Part of my journey in learning to love myself and see myself as worthy of goodness, meaning, and even abundance, leads me to fight against these notions.  The gift I have been given in trusting God as a loving, merciful, and kind being leads me to disbelieve these notions.  My life is indeed not meant to be spent lacking, void of intimacy, nor does God intend for me to eschew abundance, life forces, or experiences intended to be "deeply and significantly religious".  Because the option for such is there, in my life, vivid and clear, and each time I've taken part in it, I've experienced something akin to "coming home".  If that was not something God intended for me, first he would remove the inclination from me considering the years and years of fervent prayer, fasting and righteousness spent in trying to rid myself of it.  Second, he would lovingly stop putting this opportunity for affection in my path coupled with a feeling in me that he approves.  And third, the feeling of being sublimely, spiritually, and deeply connected to another human being who happens to be a woman would feel much different than "coming home."

A loving God approving of me having such joy?  Now that makes sense. 

Tuesday, April 01, 2014

Going Both Ways

I really do have the most amazing people in my life and I imagine they have no idea how they help me on many levels. A good example follows.

I posted an experience on my status:  A guy in church came up to me today asking me if my 20-year old son was going to go on a mission. I said I didn't think so, but he'd have to ask him. The guy then said, "Are you okay if he does go?" I told him I wasn't sure what he meant. He said, "I just don't know if he's being discouraged about going." I laughed and said, "Of course I don't discourage him. I'm not apostate, I'm just gay."

A few of my friends posted a reply, some not so happy with this fella. I had to remind a few times I did not post it to lash out at him, but to just share the experience.  A few other friends commented who understood a bit where he was coming from.  One in particular stands out to me: 

Please don't be harsh abt this man's question! For many of us who are straight and raised in the church and have limited experience with gay people (esp the small demographic of gays who are still attending lds church), this would come from a place of honestly trying to understand where Kim is coming from. Kudos to Kim for being a person people feel comfortable asking such questions to! Being in her ward, I know there are MANY people who truly love her and are just trying to understand this new ground.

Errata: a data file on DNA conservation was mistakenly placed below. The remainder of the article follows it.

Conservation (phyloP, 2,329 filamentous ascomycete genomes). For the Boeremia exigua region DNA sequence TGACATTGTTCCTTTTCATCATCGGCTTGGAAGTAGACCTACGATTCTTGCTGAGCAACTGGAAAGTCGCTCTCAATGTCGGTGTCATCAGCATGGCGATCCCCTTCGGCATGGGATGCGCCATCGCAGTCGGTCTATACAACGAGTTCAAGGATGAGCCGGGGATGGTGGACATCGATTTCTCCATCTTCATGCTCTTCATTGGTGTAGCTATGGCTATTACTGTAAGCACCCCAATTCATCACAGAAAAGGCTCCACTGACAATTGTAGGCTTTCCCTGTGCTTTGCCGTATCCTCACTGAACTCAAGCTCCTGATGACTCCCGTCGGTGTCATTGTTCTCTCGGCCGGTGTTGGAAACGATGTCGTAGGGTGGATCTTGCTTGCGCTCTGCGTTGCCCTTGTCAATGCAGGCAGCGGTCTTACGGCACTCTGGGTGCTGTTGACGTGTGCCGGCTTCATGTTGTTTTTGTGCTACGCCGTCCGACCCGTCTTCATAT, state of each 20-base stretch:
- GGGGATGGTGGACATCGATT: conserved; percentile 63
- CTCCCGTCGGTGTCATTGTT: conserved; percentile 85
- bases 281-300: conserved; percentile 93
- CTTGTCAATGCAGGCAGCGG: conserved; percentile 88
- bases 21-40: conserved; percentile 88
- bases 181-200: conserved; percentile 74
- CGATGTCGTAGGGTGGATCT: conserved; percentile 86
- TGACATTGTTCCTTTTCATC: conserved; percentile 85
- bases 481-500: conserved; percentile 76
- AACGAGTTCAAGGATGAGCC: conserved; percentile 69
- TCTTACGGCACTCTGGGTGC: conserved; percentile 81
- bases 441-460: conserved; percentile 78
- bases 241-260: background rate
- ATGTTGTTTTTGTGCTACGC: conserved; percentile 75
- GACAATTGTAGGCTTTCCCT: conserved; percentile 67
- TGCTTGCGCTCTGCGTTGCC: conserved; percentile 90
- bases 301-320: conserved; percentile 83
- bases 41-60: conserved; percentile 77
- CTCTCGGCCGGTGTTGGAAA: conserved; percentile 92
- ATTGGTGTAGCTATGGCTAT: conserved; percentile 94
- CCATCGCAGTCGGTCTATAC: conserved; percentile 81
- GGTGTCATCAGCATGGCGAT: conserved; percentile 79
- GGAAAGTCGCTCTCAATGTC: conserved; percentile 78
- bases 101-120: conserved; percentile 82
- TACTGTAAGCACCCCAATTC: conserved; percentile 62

It's been running around in my mind since I read it. Something struck me and I'm not sure why I never considered it this deeply before. There is a deep and real need for LGBT people, maybe particularly members of the LDS church, to feel heard and understood. It's huge. We can be easily hurt, not because we're overly sensitive, but because there have been some tangible wounds, some very recent, we have received while attempting to reconcile our religion and our sexuality. Feelings are already raw, like a healing wound, and someone comes along and pokes it, innocently, for the most part, cuz they have no idea you are wounded, but it keeps hurting, all anew. I'm not disregarding any of this. 

I am wondering, though, if we are really giving people in our church and our wards a real chance. Are we being as forgiving and understanding as we hope them to be? Remember it took us years to come to terms with this, and some of us are still working on it. We need to give others a chance to work it out, too. As my friend pointed out, they have such limited experience with us, and if they do have some experience with the LGBT community, we need to understand it hasn't always been uplifting and rewarding. It's so important to see them as trying to understand, and they won't always be perfect at it.

Now I know from experience all are not trying to understand, and there are some out there who don't want to understand at all. I'm not ignoring that. Yet I know there are those out there who are willing to try. Another comment was:  Kim, thanks for your kindness and putting up with us. We are all walking on unfamiliar territory. And so many of us know your heart. Thanks for looking into our hearts and being willing to give us the benefit of the doubt.

Ellen Page said, "... this world would be a whole lot better if we just made an effort to be less horrible to one another."  It goes both ways.